George Pettway, Anthony Vest and the late Joe Engel have been named the 2008 inductees to the Entrepreneurship Hall of Fame. In 1999, the College of Business Administration at UTC created the Entrepreneurship Hall of Fame to recall the heritage of Chattanooga by honoring both contemporary and pioneering local entrepreneurs. The Hall serves as a lasting tribute to the inductees and as an inspiration to current students who may have aspirations toward owning their own business.
After a brief career in management consulting in New York City, George H. Pettway took a job at Standard Coosa Thatcher in his native city, Chattanooga. The well-known textile company had 13 plants nationally and more than 5,000 employees. Beginning in the marketing department, Pettway worked into the financial area, eventually becoming chief financial officer. He was later elected President and CEO of the company in 1980 at the age of 37. Pettway led a highly successful management buyout of the company. In 1985 Pettway sold his position in the company and retired.
Before Pettway founded River Associates LLC, he founded a successful catalog company which he later sold to a foreign buyer for a 20-fold gain in the equity invested. River Associates LLC has bought and sold 30-plus companies and has earned investors a 28 percent internal rate of return on their investments since 1989. Pettway retired from River Associates in 2002, but remains an advisory partner.
Anthony (Tony) Vest was born and grew up in Kingsport, Tennessee. He worked for General Electric as a field engineer in the early 1970s, supervising the installation of power equipment, such as large turbines, generators and nuclear reactors. His entrepreneurial spirit struggled as he ascended into management however, and in 1985, Vest left GE and formed Onsite Engineering and Management Company. Onsite provided training, engineering, refueling, and management services to nuclear power facilities. Although the nuclear industry was in severe contraction throughout the period, by 1990 Inc. Magazine named Onsite the 30th fastest growing privately held firm in the United States. In 1991 Onsite was named a Blue Chip Enterprise Award winner by the US Chamber of Commerce. In 1992 Vest was named Georgia Entrepreneur of the Year. Vest left Onsite in 1996 after completing its sale. At that time Onsite had grown to more that 200 employees and more than $50 million in annual revenues.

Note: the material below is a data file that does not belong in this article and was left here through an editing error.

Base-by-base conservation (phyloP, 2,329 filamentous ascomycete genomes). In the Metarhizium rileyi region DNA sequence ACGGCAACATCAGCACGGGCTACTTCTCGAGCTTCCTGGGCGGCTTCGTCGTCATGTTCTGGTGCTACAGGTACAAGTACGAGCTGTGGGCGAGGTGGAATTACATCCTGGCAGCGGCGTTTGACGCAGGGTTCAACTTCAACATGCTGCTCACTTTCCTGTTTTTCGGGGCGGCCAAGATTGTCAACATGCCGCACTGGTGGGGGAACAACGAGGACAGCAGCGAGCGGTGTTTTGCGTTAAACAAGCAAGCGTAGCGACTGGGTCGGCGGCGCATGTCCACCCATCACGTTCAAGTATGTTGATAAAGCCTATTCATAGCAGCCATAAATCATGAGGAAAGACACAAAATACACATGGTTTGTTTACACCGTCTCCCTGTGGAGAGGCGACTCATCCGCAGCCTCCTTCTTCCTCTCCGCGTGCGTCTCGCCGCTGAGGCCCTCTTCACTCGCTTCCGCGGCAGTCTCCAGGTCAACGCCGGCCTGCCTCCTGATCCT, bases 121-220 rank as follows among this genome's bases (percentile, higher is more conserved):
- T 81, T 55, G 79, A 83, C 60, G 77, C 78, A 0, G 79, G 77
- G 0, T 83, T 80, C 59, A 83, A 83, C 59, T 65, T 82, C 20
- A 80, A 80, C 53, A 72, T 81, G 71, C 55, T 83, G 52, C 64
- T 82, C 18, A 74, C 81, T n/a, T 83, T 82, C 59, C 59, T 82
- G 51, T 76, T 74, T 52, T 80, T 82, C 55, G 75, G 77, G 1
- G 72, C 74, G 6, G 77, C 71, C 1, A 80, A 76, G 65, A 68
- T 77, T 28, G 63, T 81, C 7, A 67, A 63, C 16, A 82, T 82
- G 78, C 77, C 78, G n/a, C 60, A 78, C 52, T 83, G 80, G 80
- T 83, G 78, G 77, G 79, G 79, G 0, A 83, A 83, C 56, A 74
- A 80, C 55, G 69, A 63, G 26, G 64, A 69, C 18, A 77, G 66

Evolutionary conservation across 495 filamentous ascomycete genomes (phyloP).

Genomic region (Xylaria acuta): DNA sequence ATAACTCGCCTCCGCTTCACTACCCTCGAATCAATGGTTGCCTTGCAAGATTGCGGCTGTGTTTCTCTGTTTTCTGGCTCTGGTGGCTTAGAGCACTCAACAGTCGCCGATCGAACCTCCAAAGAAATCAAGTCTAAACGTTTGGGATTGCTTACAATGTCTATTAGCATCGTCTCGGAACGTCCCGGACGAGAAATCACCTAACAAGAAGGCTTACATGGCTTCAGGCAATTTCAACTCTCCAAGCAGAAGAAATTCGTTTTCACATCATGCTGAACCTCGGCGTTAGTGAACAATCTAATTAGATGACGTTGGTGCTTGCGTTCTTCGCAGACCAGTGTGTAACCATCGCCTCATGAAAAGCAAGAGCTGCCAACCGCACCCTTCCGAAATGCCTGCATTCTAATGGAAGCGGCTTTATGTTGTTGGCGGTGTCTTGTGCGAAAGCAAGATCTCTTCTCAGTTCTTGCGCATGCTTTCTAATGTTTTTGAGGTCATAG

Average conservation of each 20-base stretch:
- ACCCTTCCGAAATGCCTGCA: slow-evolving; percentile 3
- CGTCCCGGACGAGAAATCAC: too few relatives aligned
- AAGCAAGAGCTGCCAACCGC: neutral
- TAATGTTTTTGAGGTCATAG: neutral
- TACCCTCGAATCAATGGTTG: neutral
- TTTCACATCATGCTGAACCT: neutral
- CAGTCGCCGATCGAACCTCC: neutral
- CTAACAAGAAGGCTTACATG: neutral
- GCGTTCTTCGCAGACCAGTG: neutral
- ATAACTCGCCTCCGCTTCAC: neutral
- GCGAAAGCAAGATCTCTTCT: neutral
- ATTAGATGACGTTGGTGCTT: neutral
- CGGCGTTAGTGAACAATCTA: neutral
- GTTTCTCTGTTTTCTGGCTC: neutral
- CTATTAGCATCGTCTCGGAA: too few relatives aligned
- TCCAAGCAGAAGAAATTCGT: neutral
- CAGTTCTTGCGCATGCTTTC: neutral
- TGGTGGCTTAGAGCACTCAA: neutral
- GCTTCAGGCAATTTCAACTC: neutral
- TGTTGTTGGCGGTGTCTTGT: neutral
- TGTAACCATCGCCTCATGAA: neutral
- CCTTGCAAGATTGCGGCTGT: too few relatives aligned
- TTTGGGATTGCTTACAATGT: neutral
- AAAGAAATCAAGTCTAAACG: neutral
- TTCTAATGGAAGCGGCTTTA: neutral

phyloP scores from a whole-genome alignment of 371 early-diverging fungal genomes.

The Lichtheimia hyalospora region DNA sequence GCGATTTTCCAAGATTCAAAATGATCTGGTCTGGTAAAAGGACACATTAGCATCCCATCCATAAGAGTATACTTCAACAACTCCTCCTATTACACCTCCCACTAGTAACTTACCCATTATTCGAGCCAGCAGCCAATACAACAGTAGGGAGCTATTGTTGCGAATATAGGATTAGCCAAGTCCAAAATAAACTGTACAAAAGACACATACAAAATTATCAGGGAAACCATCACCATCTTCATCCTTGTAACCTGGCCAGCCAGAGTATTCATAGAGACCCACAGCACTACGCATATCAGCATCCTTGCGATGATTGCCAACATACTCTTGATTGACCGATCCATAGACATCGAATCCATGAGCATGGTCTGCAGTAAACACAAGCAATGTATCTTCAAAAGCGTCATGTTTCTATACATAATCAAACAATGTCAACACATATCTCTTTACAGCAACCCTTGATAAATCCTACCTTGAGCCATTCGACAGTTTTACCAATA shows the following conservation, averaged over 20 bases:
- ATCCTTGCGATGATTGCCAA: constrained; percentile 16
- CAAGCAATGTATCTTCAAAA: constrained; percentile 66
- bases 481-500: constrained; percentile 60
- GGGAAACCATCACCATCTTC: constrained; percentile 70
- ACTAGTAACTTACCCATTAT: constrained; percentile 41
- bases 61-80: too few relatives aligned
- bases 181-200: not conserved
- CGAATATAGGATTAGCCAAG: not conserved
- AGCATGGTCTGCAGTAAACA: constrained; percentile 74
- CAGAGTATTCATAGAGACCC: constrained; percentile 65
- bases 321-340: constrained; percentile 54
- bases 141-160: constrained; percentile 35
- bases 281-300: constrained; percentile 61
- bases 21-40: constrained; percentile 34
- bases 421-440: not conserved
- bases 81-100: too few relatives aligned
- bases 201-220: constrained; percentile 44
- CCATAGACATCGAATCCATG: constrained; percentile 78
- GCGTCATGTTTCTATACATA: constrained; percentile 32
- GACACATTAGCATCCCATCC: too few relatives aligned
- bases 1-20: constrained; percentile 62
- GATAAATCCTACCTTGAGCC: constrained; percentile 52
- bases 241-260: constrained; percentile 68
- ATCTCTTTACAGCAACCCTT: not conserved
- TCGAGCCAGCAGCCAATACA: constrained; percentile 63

After the sale of Onsite, Vest continued his management consulting through Management Programs Corporation, a company he founded in 1987. In 2001 he was asked to take over as Managing Partner of Teton Springs Golf and Casting, LLC, a large second home resort development in Teton Valley Idaho. He and his wife, Sandy, worked as a team to right a real estate development that was in serious difficultly.
Vest founded Headwaters Construction Company and All Seasons Resort Realty, LLC. Headwaters Construction had revenues of $56 million in 2007 and was named number 145 in the Inc 500 that year. ASR Realty was the third largest realty, by sales and volume in the greater Jackson Hole area, consistently selling more than $150 million worth of real estate annually. Additionally, Vest is the managing partner of Teton Springs Lodge, LLC, which developed Teton Springs Lodge and Spa, a small luxury hotel, the first of its kind in Teton Valley.
Joseph William Engel came to Chattanooga in the late 1920s, to manage the Chattanooga Lookouts. Engel remained with the Lookouts for 34 years. He raffled off houses and automobiles, and had canaries singing in the grandstands. When the New York Yankees came to Chattanooga to play a pre-season exhibition game with his Lookouts, Engel located a female 17-year-old left-handed pitcher, Virnett “Jackie” Mitchell, who struck out both Babe Ruth and Lou Gehrig.
Engel’s promotions were a hit in Chattanooga, and fans poured into the ballpark that would later be named Engel Stadium. In 1932 the Lookouts won the Southern Association pennant for the first time in 40 years and beat the Texas League champions in the Dixie Series. In 1936, Engel decided to buy the Lookouts, but he didn’t have enough cash. He persuaded 1,700 fans to chip in and buy the club for $125,000. That year, attendance tripled. The fan-owned Lookouts made a profit of $50,000. The following year Chattanooga won another pennant.
Wall photos and bios of those inducted into the Entrepreneurship Hall of Fame are located on the third floor of Fletcher Hall, outside the office of the Dean of the College of Business Administration (Room 300).